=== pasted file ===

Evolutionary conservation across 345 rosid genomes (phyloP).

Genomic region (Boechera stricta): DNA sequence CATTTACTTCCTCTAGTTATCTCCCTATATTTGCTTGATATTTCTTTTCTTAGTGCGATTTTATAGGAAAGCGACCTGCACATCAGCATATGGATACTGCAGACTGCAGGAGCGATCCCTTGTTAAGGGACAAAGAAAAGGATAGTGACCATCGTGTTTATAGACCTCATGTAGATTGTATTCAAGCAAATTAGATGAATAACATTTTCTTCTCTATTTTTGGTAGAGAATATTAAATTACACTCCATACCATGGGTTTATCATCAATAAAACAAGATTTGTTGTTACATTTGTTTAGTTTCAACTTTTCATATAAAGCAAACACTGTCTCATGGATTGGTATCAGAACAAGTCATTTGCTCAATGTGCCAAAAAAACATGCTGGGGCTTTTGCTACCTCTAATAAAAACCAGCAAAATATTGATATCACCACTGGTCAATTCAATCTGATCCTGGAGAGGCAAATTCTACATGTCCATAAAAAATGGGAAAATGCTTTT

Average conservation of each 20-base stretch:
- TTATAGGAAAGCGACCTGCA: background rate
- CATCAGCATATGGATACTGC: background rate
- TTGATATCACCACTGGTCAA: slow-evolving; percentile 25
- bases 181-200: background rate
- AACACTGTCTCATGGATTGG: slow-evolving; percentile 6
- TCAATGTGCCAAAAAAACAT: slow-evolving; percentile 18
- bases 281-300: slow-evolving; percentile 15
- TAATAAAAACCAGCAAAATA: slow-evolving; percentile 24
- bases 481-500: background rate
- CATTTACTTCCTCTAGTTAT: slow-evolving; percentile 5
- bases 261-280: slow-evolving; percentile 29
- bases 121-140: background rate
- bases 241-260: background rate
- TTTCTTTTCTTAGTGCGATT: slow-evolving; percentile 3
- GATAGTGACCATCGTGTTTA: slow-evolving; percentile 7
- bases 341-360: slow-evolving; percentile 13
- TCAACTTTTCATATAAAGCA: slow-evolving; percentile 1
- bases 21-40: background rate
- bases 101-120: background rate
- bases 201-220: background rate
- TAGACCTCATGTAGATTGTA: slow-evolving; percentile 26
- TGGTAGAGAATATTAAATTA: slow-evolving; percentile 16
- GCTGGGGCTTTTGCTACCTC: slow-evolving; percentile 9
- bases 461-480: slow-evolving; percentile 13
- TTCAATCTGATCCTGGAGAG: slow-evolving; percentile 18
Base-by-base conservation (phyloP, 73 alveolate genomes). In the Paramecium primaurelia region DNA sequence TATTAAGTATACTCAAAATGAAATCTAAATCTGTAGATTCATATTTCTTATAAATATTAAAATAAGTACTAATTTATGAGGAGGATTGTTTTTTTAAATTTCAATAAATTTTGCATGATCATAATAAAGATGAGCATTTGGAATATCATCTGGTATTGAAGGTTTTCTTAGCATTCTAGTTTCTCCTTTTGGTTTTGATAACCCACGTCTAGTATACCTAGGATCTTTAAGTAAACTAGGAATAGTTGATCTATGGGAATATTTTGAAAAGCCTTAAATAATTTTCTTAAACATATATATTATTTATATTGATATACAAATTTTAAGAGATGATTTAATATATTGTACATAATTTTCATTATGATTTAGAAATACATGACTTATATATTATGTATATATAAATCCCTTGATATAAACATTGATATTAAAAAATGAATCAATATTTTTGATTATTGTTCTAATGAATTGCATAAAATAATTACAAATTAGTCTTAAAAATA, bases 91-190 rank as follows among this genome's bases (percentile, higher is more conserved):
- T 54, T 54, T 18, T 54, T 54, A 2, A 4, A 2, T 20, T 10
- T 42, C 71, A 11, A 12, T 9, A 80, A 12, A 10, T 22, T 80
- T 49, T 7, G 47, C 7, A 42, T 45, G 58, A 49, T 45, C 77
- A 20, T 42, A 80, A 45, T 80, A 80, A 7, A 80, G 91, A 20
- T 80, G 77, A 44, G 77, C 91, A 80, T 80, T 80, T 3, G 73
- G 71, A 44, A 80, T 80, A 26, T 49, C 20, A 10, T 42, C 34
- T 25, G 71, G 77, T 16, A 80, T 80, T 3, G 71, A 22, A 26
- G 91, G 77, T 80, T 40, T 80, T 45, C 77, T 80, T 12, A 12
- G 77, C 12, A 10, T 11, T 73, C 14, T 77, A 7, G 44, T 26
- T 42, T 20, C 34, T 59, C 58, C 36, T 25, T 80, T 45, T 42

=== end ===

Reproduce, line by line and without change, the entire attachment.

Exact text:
Evolutionary conservation across 345 rosid genomes (phyloP).

Genomic region (Boechera stricta): DNA sequence CATTTACTTCCTCTAGTTATCTCCCTATATTTGCTTGATATTTCTTTTCTTAGTGCGATTTTATAGGAAAGCGACCTGCACATCAGCATATGGATACTGCAGACTGCAGGAGCGATCCCTTGTTAAGGGACAAAGAAAAGGATAGTGACCATCGTGTTTATAGACCTCATGTAGATTGTATTCAAGCAAATTAGATGAATAACATTTTCTTCTCTATTTTTGGTAGAGAATATTAAATTACACTCCATACCATGGGTTTATCATCAATAAAACAAGATTTGTTGTTACATTTGTTTAGTTTCAACTTTTCATATAAAGCAAACACTGTCTCATGGATTGGTATCAGAACAAGTCATTTGCTCAATGTGCCAAAAAAACATGCTGGGGCTTTTGCTACCTCTAATAAAAACCAGCAAAATATTGATATCACCACTGGTCAATTCAATCTGATCCTGGAGAGGCAAATTCTACATGTCCATAAAAAATGGGAAAATGCTTTT

Average conservation of each 20-base stretch:
- TTATAGGAAAGCGACCTGCA: background rate
- CATCAGCATATGGATACTGC: background rate
- TTGATATCACCACTGGTCAA: slow-evolving; percentile 25
- bases 181-200: background rate
- AACACTGTCTCATGGATTGG: slow-evolving; percentile 6
- TCAATGTGCCAAAAAAACAT: slow-evolving; percentile 18
- bases 281-300: slow-evolving; percentile 15
- TAATAAAAACCAGCAAAATA: slow-evolving; percentile 24
- bases 481-500: background rate
- CATTTACTTCCTCTAGTTAT: slow-evolving; percentile 5
- bases 261-280: slow-evolving; percentile 29
- bases 121-140: background rate
- bases 241-260: background rate
- TTTCTTTTCTTAGTGCGATT: slow-evolving; percentile 3
- GATAGTGACCATCGTGTTTA: slow-evolving; percentile 7
- bases 341-360: slow-evolving; percentile 13
- TCAACTTTTCATATAAAGCA: slow-evolving; percentile 1
- bases 21-40: background rate
- bases 101-120: background rate
- bases 201-220: background rate
- TAGACCTCATGTAGATTGTA: slow-evolving; percentile 26
- TGGTAGAGAATATTAAATTA: slow-evolving; percentile 16
- GCTGGGGCTTTTGCTACCTC: slow-evolving; percentile 9
- bases 461-480: slow-evolving; percentile 13
- TTCAATCTGATCCTGGAGAG: slow-evolving; percentile 18
Base-by-base conservation (phyloP, 73 alveolate genomes). In the Paramecium primaurelia region DNA sequence TATTAAGTATACTCAAAATGAAATCTAAATCTGTAGATTCATATTTCTTATAAATATTAAAATAAGTACTAATTTATGAGGAGGATTGTTTTTTTAAATTTCAATAAATTTTGCATGATCATAATAAAGATGAGCATTTGGAATATCATCTGGTATTGAAGGTTTTCTTAGCATTCTAGTTTCTCCTTTTGGTTTTGATAACCCACGTCTAGTATACCTAGGATCTTTAAGTAAACTAGGAATAGTTGATCTATGGGAATATTTTGAAAAGCCTTAAATAATTTTCTTAAACATATATATTATTTATATTGATATACAAATTTTAAGAGATGATTTAATATATTGTACATAATTTTCATTATGATTTAGAAATACATGACTTATATATTATGTATATATAAATCCCTTGATATAAACATTGATATTAAAAAATGAATCAATATTTTTGATTATTGTTCTAATGAATTGCATAAAATAATTACAAATTAGTCTTAAAAATA, bases 91-190 rank as follows among this genome's bases (percentile, higher is more conserved):
- T 54, T 54, T 18, T 54, T 54, A 2, A 4, A 2, T 20, T 10
- T 42, C 71, A 11, A 12, T 9, A 80, A 12, A 10, T 22, T 80
- T 49, T 7, G 47, C 7, A 42, T 45, G 58, A 49, T 45, C 77
- A 20, T 42, A 80, A 45, T 80, A 80, A 7, A 80, G 91, A 20
- T 80, G 77, A 44, G 77, C 91, A 80, T 80, T 80, T 3, G 73
- G 71, A 44, A 80, T 80, A 26, T 49, C 20, A 10, T 42, C 34
- T 25, G 71, G 77, T 16, A 80, T 80, T 3, G 71, A 22, A 26
- G 91, G 77, T 80, T 40, T 80, T 45, C 77, T 80, T 12, A 12
- G 77, C 12, A 10, T 11, T 73, C 14, T 77, A 7, G 44, T 26
- T 42, T 20, C 34, T 59, C 58, C 36, T 25, T 80, T 45, T 42